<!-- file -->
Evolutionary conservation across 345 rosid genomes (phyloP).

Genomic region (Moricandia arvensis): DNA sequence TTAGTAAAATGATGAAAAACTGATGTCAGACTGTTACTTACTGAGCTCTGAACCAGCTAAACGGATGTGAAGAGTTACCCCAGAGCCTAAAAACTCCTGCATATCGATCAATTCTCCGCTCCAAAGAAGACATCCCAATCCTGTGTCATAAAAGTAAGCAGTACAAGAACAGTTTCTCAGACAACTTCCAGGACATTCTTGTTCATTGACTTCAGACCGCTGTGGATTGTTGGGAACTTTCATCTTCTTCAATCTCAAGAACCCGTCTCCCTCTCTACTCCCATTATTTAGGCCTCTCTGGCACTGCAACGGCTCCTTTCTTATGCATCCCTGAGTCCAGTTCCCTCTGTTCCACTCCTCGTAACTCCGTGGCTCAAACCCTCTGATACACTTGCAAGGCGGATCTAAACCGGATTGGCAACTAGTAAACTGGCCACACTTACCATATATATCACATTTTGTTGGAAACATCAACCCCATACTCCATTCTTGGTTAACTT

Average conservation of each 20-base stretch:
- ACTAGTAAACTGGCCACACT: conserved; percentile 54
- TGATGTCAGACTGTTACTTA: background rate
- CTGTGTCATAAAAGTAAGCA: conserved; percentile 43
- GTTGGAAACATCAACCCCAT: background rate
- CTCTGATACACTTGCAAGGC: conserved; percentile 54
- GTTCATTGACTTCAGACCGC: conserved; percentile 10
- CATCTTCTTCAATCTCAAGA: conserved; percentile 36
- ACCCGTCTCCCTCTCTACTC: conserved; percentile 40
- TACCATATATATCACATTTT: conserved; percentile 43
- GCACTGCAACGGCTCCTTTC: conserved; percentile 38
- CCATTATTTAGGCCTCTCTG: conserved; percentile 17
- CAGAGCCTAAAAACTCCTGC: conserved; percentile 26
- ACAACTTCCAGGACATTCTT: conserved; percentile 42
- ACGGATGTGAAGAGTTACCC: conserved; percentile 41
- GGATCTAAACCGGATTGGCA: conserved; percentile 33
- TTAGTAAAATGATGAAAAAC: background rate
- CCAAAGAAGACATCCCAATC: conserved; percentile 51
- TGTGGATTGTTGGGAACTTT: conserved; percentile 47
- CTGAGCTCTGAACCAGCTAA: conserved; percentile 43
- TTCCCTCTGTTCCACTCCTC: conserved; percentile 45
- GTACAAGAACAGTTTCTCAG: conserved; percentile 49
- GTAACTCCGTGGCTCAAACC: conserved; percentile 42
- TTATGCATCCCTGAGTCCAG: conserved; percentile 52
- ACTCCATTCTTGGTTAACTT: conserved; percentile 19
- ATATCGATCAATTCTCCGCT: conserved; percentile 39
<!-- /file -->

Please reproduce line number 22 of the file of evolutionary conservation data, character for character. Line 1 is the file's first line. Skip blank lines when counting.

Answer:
- CTGAGCTCTGAACCAGCTAA: conserved; percentile 43